18 adult vultures take flight


As part of a conservation breeding program by the Bombay Natural History Society, 18 adult vultures took flight

For Vibhu Prakash, vultures are beautiful birds despite their horrible eating habits. “The long-billed vulture, for example, looks like a swan,” he says.

He’s spent four decades working to protect these avian scavengers, so maybe that’s a earned appreciation.

Prakash studied vultures in Keoladeo National Park, Rajasthan, in the late 1980s, research that turned out to be providential. When cattle died in large numbers in early summer, hundreds of two species of vultures descended from the sky. “It was an unforgettable sight,” says the researcher.

In carnivorous mammals, overbearing individuals feed first while the gentle wait their turn. Vultures, however, let the hungry pass. They work quickly to clean up carcasses, nature’s own disposal system.

Unable to fly away after these feasts, the engorged scavengers perch on the trees, digesting their meals. One of those huge trees, beloved by vultures, stood outside a building that Prakash and other researchers frequented. When they walked under, the panicked birds vomited to lighten their weight and fly away. Their habits can be revolting, but they clean every feather and bathe daily.

Upon returning to the park in 1996, the researcher discovered that the vulture population had collapsed. Dead birds were lying everywhere, tangled in the trees, on the ground and in the nest. Those who were still alive sat listlessly with their serpent necks hanging down before toppling, lifeless. “It was a very disturbing sight,” Prakash recalls.

What is the cause ?

Comparing that year’s population estimate with his previous study, he showed the decline was catastrophic 95% in a decade. Numbers of vultures have plummeted not only in the park but across the country as researchers struggled to find the cause. Was it pesticides, heavy metal poisoning, or an infectious disease? It wasn’t until 2003 that an international team of scientists identified the culprit, a new anti-inflammatory drug called diclofenac used to treat cattle suffering from various diseases. When these sick animals died, the vultures stuffed themselves with their contaminated flesh and developed gout, a disease caused by an inability to excrete uric acid due to kidney failure. The sick birds slowly lost their strength and succumbed within a fortnight.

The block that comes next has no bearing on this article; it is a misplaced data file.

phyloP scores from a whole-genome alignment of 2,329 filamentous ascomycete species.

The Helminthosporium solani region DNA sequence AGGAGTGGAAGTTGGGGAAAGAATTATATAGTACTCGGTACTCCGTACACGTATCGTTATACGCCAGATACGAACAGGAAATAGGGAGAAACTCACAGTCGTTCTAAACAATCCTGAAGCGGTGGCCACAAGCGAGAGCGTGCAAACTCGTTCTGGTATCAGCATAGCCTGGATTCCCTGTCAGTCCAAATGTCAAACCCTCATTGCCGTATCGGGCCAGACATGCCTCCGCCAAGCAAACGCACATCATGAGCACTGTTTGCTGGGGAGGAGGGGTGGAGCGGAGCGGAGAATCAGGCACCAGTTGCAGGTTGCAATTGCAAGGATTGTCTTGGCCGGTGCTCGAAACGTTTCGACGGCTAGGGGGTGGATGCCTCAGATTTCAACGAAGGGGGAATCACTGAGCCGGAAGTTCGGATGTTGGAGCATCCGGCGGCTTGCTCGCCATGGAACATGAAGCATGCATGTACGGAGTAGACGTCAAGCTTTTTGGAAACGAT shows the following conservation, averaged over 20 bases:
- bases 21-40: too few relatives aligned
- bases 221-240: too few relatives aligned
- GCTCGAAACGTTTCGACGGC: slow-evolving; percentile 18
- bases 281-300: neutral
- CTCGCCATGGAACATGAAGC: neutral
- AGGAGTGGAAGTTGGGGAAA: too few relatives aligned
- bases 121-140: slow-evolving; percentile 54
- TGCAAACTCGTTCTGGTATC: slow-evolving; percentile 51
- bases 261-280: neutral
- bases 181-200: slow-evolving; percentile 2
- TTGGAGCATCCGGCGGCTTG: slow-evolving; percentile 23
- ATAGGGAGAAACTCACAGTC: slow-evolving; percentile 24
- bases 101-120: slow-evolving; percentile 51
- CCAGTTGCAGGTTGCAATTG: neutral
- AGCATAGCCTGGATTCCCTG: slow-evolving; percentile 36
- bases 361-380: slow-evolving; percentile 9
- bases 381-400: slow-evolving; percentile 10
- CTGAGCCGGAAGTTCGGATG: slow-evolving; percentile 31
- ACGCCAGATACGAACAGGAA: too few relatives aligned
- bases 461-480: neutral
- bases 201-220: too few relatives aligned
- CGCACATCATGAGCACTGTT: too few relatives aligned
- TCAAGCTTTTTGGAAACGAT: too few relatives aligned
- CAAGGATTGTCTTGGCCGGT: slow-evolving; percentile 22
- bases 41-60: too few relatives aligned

While campaigning for a ban on the drug’s veterinary use, the Bombay Natural History Society also set up a conservation breeding program led by Prakash to increase the number of vultures. The team collected the first eggs of the season from captive vultures and incubated them artificially. The poor parents laid another egg and took turns sitting on it in seven to eight hour shifts.

“When they get stiff, they get up and do vigorous wing and leg exercises,” Prakash explains.

The 10 day old chicks hatched in the incubator were exchanged for the second egg. As a rule, parent birds would help their young to hatch by gently removing the eggshell. The miraculous appearance of the balls of down made them jump, and they carefully stretched out their long necks to feel them with their beaks. Once convinced the new occupants were chicks, the adults were quick to raise them.

fluffy chicks

Since vultures raise only one chick per year, returning the second chick to the parents posed a risk to its survival. Instead, Prakash and his team raised these youngsters together at the center. In three to four months, the young weighing 150 grams grow into birds weighing five kilograms.

“The chicks are so cute,” says the researcher. “Slender-billed vulture chicks, for example, are fluffy and snow-white with a black neck and bald head. “

Prakash discovered their fixation on the color red.

“If the keeper is wearing red, the chicks will go,” he says. “When you put red napkins, they get on them and it’s hard to take them off.”

This goes without saying, since red is the color of blood and meat.

As part of this program, 18 adult vultures took flight to fulfill their destiny as keepers of hygiene in the countryside. Many more will follow.

Janaki Lenin is not an environmentalist, but many creatures share her home for reasons she has not yet discovered.


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